When I first arrived at Xavier in 1963 to begin teaching, basketball was all but unknown in the islands. Baseball was the sport of that era, dating back to the Japanese administration before the war. By the end of my first year, the Xavier team had uniforms and were playing the Filipino workers around the island. The next year they were playing Truk High School, which also had put together a team. Basketball in Chuuk was on its way to becoming the popular sport it is today.
I’m in Saipan for a few days, nominally to consult with the bishop here on his pastoral planning but also to break out of the confines of Guam for a change of pace. And a great change of pace it is, truth to tell! The bed in the rectory is beyond comfortable, so for the past two days I’ve been huddled in it for hours, day and night. But only until I am restored to full energy, I tell myself, as I sniffle and cough myself to sleep.
Saipan was a happening place this past week, even apart from the election campaigns that are in full swing. A team of archaeologists under Mike Carson and Hsaio-chun Hung has been working on an excavation site at Laulau Bay. The pit in which they were digging is one of the oldest settlement sites on the island. We watched them bring buckets of dirt to be sifted through a fine screen. We saw small bits of red pottery, sometimes even a sharpened stone cutting tool or two, and a curious looking stone ear pendant that looked like a miniature fishhook.
July 31, the feast of St. Ignatius, was the first of the two. On that morning, just a few days after celebrating my cousin Ken’s 50th anniversary of priesthood on Saipan, I landed at Newark to begin a couple weeks of visiting friends and family in the US. I spent the whole day at the province infirmary, Murray-Weigel, where a growing number of my peers are to be found. Fr. Dick Hoar, who spent years in Palau, has just moved there from Buffalo this past year. Joe Billotti and Jim Gould, who both spent years in the Marshalls, are among the more active residents. We shared stories as we sipped coffee together that morning. Read More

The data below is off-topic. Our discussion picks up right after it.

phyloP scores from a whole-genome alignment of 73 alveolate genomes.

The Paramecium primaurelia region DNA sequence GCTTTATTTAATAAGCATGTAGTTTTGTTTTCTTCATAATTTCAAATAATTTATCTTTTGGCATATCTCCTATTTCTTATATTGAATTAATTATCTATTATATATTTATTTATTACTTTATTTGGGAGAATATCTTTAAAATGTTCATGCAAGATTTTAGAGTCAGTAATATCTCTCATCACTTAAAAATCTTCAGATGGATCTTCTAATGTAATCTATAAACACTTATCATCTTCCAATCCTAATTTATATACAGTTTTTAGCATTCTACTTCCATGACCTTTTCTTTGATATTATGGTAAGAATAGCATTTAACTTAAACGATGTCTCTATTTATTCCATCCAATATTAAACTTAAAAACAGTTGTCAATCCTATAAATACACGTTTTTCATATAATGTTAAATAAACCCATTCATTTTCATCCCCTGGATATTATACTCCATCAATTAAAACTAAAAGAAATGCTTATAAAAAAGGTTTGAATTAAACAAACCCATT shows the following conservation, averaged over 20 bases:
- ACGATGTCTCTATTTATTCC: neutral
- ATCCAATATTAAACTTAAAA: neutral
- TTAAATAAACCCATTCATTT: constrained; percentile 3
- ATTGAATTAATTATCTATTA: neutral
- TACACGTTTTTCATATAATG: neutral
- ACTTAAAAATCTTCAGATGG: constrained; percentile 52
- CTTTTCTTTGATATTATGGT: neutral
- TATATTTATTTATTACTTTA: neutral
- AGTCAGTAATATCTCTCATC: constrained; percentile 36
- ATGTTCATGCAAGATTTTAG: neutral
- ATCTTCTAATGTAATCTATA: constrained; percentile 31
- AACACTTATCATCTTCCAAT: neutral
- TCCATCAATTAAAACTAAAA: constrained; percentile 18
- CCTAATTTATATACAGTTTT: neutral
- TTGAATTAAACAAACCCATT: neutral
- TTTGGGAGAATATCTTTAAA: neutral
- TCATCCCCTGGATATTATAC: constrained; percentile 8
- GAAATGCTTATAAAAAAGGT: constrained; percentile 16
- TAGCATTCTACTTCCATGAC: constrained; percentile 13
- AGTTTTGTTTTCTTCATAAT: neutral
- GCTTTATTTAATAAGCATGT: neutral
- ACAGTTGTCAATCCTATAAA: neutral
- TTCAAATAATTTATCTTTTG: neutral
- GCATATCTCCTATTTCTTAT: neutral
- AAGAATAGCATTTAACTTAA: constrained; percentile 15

I was in Kosrae for a week, just to give a speech on FSM Law Day that took less than an hour. What was I going to do with all that time on my hands, I wondered? Kosrae is a small place with only 6,000 residents. Chuuk and Pohnpei are bustling cities by comparison, with their population, their traffic, their “glitter.”
“Here are your favorite enemies,” someone said before the photo above was snapped. Right he was. The two are my favorite duelists: Tony DeBrum and Peter Christian. One of them is a candidate for the Nobel Peace Prize for the work he has done on calling attention to climate change in this part of the world. The other is a former student who is now President of FSM. Both sharpened their debating skills at Xavier High School a few decades ago, and have practiced on me over the years.
This film opens with a man and his 20-year-old son out in a small boat fishing off Kosrae. It closes with the man fishing, this time alone. What has happened to the son? That’s the story behind this unusual visual tale filmed by Nathan Fitch, who served as a Peace Corps Volunteer in Kosrae not long ago.
I was sitting in the back of a village church waiting to say mass when a teenage girl asked how old I was. When I told her that I was 76, she scrunched her eyes in disbelief, looked at me again, and then said “I thought you were much older. You look at least 90.”
I really did feel like 90 a couple days earlier after three one-on-one games with a basketball buddy from the Philippines. I felt at least that old many times during this trip to Pohnpei as I tried to remember the names that wouldn’t come, as friends came up to offer their good wishes. But, whether 76 or 90, I couldn’t help but be rejuvenated by the return to my old stomping grounds. At times, I felt as if I were 24 again–my age when I first arrived here in 1963.